Third, even as the Philippines builds up its capabilities over the next few years, it will take a long time for it to catch up to some of neighbors, not to mention China. While Manila’s military modernization efforts under the Aquino administration have been vigorous relative to anemic periods in the past, the fact is that the Philippines is one of Asia’s weakest militaries and is building from a very low base. The U.S.-Philippine alliance has no doubt been a big part of how Manila thinks about its defense, though those familiar with the history of the relationship know full well that the Philippines’ excessive reliance on — and, at times, shaky commitment to — Washington in the past has also been an issue (See: “What’s Next for US-Philippine Defense Ties?“).

Even military officials are quite candid about the long road that lies ahead. The short term goal that defense planners have been talking about is achieving ‘minimum credible deterrence.’ Even further out, as Major General del Rosario so aptly put it, the goal is not to defeat China, but to make any state think twice before attacking and ensure that it “ends up with a bloodied nose” if it does. In terms of specific capabilities to achieve even these limited goals, Manila is only partly there so far. Defense Undersecretary Fernando Manalo said publicly earlier this year that the fighter jets being acquired under the first horizon are “way below” what is needed by the Air Force, while Defense Assistant Secretary Patrick Velez has said that the Philippine Navy needs at least six frigates to build credible deterrence. Major General del Rosario was also quite honest in saying that the goal once the plan is completed is a rather modest but important one of having complete awareness of what is happening in disputed areas in the South China Sea to enable Manila to respond more quickly.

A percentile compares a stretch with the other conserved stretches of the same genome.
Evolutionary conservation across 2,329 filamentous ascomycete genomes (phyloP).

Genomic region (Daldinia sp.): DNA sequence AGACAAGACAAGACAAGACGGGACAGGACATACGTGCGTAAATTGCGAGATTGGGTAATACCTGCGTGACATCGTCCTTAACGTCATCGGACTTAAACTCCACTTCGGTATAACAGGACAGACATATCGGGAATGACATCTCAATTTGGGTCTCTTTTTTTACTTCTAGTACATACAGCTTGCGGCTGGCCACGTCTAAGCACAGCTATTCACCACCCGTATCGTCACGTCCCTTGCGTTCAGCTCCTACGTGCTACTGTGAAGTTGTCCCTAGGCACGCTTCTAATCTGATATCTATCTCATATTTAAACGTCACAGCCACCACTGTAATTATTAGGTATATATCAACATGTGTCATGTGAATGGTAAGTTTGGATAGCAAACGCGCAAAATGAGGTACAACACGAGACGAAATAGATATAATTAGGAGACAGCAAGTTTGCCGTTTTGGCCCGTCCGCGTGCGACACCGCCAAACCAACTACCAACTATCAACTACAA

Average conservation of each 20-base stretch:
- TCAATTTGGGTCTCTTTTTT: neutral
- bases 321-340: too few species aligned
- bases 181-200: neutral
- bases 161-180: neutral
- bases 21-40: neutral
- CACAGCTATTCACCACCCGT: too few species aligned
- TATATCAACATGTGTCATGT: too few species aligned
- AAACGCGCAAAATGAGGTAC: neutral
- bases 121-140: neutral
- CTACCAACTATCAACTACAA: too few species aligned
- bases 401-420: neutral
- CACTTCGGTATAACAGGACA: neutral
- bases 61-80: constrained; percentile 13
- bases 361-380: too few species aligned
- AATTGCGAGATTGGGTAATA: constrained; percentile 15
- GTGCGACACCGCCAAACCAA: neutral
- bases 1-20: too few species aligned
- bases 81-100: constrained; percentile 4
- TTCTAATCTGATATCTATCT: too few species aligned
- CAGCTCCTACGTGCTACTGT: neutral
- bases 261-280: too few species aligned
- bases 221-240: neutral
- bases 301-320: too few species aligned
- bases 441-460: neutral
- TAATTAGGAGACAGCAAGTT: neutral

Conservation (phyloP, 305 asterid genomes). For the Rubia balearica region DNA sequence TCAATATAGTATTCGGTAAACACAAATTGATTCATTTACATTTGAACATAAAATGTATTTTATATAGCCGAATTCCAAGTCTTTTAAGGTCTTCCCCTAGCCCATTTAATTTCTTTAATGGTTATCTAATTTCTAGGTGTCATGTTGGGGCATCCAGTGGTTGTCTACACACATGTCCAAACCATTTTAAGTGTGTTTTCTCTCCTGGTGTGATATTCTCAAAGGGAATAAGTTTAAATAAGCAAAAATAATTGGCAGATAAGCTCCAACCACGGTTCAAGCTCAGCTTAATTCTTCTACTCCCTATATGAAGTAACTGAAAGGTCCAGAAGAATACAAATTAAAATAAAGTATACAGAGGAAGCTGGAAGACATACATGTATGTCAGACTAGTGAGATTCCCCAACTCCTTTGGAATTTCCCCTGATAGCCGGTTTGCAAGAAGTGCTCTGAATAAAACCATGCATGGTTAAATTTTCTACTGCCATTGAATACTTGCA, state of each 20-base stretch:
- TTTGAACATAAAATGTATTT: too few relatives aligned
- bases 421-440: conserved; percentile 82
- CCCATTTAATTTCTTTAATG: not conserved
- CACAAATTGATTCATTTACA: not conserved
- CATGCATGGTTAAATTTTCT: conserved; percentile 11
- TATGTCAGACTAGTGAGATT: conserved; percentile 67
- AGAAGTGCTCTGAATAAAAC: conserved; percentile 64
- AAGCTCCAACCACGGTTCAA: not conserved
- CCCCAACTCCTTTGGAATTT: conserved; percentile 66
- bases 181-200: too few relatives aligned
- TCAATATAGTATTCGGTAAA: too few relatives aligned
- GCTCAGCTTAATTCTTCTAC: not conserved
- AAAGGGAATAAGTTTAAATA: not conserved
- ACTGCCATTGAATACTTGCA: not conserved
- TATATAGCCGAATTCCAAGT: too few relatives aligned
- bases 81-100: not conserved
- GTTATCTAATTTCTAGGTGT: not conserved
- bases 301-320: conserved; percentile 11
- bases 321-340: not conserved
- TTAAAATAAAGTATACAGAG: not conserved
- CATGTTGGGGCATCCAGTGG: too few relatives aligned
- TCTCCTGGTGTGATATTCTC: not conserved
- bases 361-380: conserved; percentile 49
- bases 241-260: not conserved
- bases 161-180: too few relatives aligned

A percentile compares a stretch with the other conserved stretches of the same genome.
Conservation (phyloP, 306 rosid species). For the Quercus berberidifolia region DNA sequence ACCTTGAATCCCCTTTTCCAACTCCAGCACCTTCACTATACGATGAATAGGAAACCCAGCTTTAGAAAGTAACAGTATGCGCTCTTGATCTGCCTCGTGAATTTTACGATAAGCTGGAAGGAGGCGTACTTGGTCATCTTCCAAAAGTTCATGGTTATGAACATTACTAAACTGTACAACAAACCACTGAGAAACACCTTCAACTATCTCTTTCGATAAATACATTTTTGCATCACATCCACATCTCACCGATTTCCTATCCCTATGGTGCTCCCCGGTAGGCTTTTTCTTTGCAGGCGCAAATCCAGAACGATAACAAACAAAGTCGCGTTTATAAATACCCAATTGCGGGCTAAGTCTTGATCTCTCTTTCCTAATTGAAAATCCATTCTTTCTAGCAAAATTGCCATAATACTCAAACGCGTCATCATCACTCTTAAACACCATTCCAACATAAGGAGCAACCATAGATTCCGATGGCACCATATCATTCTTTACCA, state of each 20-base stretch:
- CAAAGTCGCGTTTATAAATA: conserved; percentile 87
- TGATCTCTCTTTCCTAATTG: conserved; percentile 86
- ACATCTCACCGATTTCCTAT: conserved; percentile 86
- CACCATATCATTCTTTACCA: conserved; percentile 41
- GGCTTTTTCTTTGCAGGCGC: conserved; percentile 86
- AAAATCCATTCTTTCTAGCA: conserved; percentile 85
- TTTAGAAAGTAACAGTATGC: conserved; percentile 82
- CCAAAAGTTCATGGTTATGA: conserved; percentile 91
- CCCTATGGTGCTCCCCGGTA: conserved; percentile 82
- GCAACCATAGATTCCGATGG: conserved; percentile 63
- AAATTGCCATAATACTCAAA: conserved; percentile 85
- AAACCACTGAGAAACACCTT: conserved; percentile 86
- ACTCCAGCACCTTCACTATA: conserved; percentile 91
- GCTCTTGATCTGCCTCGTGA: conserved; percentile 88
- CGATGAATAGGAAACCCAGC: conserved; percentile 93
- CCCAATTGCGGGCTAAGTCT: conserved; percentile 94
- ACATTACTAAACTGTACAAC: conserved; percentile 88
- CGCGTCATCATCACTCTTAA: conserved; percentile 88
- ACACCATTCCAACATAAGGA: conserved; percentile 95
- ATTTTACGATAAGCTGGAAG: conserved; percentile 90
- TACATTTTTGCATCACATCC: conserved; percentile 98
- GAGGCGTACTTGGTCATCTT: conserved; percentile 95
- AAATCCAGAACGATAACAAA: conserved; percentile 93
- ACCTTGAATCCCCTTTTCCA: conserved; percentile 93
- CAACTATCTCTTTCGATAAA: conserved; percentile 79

Fourth, and on a related note, one should maintain a healthy skepticism when it comes to linear projections of military modernization. The ‘three horizons’ conception of Philippine military modernization makes it seem like there is a fixed conception of how this will play out in the coming years. In reality, while there is consensus around the general idea that the Philippines should strengthen its defense capabilities, the outgoing Aquino administration’s commitment to doing so may not be shared to the same degree – or may play out in a different way – under its successors following the 2016 elections.

The extent to which future administrations are able to continue this goal is also dependent not only on their own preferences, but the circumstances that inform them. To take just one simple example, the Aquino administration has been able to earmark growing funds for defense partly because the Philippine economy has been doing quite well over the past few years. While one hopes this trend will continue, there is no guarantee that it will or that a future administration will be committed to shielding defense from cuts should they be required (See: “What’s With the Philippine Economy?“).

All this should not detract from the importance of the Philippines’ ongoing military modernization, which is long overdue. It should also not lead one to consider this trend in isolation rather than in tandem with the other tools of Philippine statecraft and its defense relationships with other allies and partners. But it should temper the expectations of those getting much too excited about Manila’s defense buildup now lest they end up being disappointed further down the line.